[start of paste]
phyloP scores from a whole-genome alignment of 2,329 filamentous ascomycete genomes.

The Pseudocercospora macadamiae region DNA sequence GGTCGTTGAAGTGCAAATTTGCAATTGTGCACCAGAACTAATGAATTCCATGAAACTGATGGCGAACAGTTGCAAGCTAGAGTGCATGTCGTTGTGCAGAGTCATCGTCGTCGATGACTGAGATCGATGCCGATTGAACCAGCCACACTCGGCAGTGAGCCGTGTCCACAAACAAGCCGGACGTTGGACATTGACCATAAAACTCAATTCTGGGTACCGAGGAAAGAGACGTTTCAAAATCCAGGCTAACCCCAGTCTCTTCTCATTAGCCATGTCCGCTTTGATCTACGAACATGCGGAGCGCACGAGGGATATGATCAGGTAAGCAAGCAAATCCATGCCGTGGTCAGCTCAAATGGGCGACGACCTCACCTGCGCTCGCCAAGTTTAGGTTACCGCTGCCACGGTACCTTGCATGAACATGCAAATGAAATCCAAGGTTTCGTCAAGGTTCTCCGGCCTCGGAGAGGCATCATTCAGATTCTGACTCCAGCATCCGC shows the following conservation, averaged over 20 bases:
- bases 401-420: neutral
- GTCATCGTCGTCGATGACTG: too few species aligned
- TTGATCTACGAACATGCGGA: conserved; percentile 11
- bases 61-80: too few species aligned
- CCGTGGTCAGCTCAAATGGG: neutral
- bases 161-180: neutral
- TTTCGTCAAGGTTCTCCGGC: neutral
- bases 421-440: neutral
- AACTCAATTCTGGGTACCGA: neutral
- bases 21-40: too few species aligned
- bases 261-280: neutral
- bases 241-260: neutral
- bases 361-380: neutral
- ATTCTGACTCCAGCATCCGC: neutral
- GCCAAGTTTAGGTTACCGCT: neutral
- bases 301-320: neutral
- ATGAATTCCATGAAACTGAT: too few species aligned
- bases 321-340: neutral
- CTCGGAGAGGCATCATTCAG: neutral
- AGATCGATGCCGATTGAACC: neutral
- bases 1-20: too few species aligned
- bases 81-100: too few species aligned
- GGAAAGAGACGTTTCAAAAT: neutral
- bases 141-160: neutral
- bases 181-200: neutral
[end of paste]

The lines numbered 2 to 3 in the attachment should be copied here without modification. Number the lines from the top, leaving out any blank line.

The Pseudocercospora macadamiae region DNA sequence GGTCGTTGAAGTGCAAATTTGCAATTGTGCACCAGAACTAATGAATTCCATGAAACTGATGGCGAACAGTTGCAAGCTAGAGTGCATGTCGTTGTGCAGAGTCATCGTCGTCGATGACTGAGATCGATGCCGATTGAACCAGCCACACTCGGCAGTGAGCCGTGTCCACAAACAAGCCGGACGTTGGACATTGACCATAAAACTCAATTCTGGGTACCGAGGAAAGAGACGTTTCAAAATCCAGGCTAACCCCAGTCTCTTCTCATTAGCCATGTCCGCTTTGATCTACGAACATGCGGAGCGCACGAGGGATATGATCAGGTAAGCAAGCAAATCCATGCCGTGGTCAGCTCAAATGGGCGACGACCTCACCTGCGCTCGCCAAGTTTAGGTTACCGCTGCCACGGTACCTTGCATGAACATGCAAATGAAATCCAAGGTTTCGTCAAGGTTCTCCGGCCTCGGAGAGGCATCATTCAGATTCTGACTCCAGCATCCGC shows the following conservation, averaged over 20 bases:
- bases 401-420: neutral